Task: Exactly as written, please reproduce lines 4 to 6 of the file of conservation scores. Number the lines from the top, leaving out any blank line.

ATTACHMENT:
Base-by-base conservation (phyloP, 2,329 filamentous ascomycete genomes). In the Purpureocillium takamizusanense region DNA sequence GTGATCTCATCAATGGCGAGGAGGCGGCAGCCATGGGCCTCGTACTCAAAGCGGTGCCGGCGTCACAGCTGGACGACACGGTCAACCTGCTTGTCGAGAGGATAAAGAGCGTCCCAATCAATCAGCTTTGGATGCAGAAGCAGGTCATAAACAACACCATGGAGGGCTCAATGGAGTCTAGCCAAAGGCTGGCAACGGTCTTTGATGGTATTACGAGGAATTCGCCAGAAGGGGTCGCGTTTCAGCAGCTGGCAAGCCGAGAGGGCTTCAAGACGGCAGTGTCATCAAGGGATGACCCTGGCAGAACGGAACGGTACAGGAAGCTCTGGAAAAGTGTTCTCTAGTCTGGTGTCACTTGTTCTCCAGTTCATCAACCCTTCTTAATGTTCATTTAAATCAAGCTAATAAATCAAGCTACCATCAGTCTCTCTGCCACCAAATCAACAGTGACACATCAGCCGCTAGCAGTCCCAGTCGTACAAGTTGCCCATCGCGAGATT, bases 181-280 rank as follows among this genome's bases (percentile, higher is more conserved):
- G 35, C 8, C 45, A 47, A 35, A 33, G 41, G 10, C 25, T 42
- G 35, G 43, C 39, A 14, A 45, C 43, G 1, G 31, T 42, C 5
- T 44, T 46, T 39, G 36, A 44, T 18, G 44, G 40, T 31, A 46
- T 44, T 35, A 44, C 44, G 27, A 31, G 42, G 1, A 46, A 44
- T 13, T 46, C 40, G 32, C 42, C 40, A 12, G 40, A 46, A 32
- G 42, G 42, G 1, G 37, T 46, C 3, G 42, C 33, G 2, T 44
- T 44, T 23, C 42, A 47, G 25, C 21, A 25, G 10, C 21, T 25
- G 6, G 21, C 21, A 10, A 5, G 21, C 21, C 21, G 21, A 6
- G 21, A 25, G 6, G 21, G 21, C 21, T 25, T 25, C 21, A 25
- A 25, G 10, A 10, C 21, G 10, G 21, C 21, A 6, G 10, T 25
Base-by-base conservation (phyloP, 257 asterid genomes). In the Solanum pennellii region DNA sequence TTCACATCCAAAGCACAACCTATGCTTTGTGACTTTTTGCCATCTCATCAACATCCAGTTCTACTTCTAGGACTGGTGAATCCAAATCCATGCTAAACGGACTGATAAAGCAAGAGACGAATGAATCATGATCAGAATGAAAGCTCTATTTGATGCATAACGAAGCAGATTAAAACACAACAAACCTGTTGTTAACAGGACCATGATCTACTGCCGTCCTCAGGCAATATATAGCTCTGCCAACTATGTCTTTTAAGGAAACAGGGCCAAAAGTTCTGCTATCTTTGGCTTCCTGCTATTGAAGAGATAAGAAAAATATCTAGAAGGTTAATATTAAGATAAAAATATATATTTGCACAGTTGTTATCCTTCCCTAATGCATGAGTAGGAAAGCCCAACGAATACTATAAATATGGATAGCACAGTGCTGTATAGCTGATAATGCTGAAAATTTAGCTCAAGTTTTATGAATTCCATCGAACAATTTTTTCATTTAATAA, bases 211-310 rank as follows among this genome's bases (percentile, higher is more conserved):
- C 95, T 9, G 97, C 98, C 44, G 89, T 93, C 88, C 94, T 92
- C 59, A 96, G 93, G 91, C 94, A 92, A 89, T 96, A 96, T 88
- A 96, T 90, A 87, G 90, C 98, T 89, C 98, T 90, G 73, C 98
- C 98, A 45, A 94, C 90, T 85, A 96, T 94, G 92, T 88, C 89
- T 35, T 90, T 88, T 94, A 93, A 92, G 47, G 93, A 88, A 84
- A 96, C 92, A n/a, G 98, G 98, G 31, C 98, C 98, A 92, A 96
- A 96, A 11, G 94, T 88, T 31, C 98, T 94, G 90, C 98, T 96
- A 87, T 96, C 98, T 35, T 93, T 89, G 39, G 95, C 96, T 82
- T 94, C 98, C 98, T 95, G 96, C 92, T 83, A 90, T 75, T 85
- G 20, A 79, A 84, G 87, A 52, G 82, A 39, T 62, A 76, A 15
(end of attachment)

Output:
- T 44, T 46, T 39, G 36, A 44, T 18, G 44, G 40, T 31, A 46
- T 44, T 35, A 44, C 44, G 27, A 31, G 42, G 1, A 46, A 44
- T 13, T 46, C 40, G 32, C 42, C 40, A 12, G 40, A 46, A 32